The so-called Islamic State surrendered its last scrap of territory, in Baghouz, Syria, this past March.
While some argue that celebrations of ISIS’ demise are premature, there’s no question that the terrorist group left a trail of destruction in its wake.
Many lives were lost, of course. But a looming issue is the group’s legacy of looting.
One of the issues in media reports about the looting is that no one had a firm grasp of just how much was at stake. The dollar figures amounted to guesswork.
We still don’t know exactly what’s missing. But no one had identified the value, using empirical data and systematic calculations, of the artifacts that were known to exist in these archaeological sites. Until now.
With two Near Eastern archaeologists and two art market researchers on our team, we recently published a paper in the International Journal of Cultural Property that offers the first attempt to quantify the market value of artifacts at the level of a site.
The excavated objects’ total value was larger than we had expected. We found that just a small portion of a site can yield thousands of objects, adding up to millions of dollars.
An archaeological gold mine
For the study, we examined two sites from different time periods that housed two different types of settlements. The first, Dura Europos, was a Roman garrison town on the Euphrates with a multi-ethnic population. Four years ago, when satellite images revealed that Syria’s archaeological sites were being looted on a massive scale, the shots from Dura Europos showed a Swiss-cheese landscape of pits.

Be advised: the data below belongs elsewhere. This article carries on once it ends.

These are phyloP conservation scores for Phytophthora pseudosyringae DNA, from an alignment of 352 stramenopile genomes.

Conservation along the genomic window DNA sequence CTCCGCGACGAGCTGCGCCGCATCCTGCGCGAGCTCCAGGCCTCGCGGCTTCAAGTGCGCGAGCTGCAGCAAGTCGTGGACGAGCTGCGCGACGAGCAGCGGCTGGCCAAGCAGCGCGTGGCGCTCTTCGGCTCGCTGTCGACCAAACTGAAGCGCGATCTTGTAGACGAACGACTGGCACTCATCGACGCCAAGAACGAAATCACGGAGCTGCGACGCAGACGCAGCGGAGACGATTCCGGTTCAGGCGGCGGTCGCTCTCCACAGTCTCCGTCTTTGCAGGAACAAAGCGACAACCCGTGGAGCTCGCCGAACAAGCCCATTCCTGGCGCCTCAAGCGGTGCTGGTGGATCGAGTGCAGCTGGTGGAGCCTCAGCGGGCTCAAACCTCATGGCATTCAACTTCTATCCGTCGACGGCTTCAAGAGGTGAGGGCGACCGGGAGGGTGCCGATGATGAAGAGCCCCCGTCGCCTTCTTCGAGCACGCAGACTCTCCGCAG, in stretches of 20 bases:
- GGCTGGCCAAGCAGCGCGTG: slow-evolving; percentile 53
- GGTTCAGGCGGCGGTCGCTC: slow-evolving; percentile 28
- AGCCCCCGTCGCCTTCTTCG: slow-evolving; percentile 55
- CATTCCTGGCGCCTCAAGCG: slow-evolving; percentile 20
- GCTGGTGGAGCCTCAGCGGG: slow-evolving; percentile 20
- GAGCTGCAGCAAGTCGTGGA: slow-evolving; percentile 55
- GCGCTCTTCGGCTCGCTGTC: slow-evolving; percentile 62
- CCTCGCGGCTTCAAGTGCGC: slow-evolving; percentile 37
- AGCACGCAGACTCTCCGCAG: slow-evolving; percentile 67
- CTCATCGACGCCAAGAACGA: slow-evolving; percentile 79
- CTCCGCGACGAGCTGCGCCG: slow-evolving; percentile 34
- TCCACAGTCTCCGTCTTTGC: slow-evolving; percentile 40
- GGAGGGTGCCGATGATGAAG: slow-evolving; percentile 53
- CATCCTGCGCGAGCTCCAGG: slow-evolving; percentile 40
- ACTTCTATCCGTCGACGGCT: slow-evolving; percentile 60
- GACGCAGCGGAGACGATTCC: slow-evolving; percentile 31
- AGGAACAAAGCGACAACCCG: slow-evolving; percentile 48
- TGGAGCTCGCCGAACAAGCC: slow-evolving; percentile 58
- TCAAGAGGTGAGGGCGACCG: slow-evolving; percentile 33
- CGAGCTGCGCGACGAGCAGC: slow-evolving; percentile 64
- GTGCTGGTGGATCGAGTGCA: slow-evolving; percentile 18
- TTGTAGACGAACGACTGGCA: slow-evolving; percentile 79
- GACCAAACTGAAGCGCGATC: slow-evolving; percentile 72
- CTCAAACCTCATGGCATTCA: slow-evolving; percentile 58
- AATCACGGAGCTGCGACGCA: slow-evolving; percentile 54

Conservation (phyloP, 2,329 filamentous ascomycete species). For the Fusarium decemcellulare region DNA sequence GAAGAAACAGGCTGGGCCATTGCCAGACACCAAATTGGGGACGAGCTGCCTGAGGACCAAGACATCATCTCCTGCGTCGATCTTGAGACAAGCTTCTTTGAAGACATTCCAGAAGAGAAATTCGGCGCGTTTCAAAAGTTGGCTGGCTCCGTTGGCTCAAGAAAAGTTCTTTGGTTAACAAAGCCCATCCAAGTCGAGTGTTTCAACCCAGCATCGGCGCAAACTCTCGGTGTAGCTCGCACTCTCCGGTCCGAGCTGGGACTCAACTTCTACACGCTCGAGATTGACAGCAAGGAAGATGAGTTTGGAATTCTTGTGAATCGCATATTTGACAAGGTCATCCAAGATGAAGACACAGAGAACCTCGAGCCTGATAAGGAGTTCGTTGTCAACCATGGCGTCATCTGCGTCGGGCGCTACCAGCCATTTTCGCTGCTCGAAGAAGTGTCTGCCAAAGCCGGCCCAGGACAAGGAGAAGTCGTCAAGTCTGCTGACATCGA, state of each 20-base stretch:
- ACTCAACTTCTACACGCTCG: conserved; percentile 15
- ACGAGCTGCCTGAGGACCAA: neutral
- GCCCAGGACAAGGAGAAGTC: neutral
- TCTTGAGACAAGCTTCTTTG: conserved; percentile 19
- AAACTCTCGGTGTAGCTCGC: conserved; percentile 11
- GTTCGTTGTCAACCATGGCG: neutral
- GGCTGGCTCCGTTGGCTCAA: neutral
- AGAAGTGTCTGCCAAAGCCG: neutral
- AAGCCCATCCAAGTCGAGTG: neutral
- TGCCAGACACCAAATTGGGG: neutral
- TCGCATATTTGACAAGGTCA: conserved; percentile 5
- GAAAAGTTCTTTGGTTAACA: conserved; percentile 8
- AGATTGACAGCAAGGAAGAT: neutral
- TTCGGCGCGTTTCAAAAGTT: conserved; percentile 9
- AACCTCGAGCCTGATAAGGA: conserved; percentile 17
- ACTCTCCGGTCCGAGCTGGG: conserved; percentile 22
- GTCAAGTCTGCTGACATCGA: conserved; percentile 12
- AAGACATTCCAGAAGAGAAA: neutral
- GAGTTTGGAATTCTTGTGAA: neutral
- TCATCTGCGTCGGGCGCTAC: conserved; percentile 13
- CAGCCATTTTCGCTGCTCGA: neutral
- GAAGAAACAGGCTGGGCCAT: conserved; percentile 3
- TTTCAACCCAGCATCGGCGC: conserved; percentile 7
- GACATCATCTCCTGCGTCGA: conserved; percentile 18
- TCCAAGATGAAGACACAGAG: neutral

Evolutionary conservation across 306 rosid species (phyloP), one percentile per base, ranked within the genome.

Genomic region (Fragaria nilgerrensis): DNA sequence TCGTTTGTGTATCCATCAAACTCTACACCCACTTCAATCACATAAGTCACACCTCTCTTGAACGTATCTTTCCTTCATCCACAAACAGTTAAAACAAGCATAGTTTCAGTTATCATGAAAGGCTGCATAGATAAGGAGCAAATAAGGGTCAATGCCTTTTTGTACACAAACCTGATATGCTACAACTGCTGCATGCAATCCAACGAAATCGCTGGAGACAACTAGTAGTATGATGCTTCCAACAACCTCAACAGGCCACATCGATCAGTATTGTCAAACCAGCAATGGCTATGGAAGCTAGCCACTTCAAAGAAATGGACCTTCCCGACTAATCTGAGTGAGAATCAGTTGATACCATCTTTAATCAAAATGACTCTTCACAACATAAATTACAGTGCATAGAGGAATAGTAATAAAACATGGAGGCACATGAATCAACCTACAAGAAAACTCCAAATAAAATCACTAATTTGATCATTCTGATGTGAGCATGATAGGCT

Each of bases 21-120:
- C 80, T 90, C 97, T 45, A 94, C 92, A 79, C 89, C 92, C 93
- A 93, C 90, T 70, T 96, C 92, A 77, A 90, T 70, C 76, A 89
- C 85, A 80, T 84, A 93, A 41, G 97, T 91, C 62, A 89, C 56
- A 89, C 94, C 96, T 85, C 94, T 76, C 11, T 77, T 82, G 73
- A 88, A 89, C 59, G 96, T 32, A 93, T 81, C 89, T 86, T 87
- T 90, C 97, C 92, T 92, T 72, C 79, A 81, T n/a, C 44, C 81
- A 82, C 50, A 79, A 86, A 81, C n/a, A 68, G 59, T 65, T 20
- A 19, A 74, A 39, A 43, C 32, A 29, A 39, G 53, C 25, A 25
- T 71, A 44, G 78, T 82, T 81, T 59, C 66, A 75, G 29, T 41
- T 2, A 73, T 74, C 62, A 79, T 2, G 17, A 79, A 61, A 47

The second town we studied, Tell Bi’a, in northern Syria, was a major Bronze Age capital in the second millennium B.C.
In the early decades of the 20th century, archaeologists excavated roughly 40% of Dura Europos. About 10% of Tell Bi'a was studied in the 1980s and 1990s. Records at these two sites list over 13,000 objects, excluding coins.
Using a machine learning model, we compared archaeological records and sales records of over 40,000 antiquities from auction houses, galleries and dealers to predict what these objects would sell for. The goal was to match objects observed for sale on the art market with similar objects documented in excavation records.
Based on our model, the total estimated value of all artifacts, not including coins, excavated from Dura Europos to date is US$18 million. At Tell Bi’a, the estimate is $4 million. This range is partly explained by the different sizes of the two cities and the area that was excavated. It’s also explained by market interest: Greek and Roman artifacts, which comprise the large majority of objects found at Dura Europos, fetch higher prices at auction than Bronze Age items, which make up the majority of artifacts at Tell Bi’a.
It’s important to keep in mind that these dollar figures represent just slices of two sites. The most comprehensive database of Syrian archaeological sites, assembled by archaeologist Jesse Casana and collaborators at Dartmouth College, has identified roughly 15,000 major sites in the country. Data examined by Casana’s team suggest that 3,000 of those sites experienced some looting from the start of the Syrian Civil War in April 2011 to mid-2015.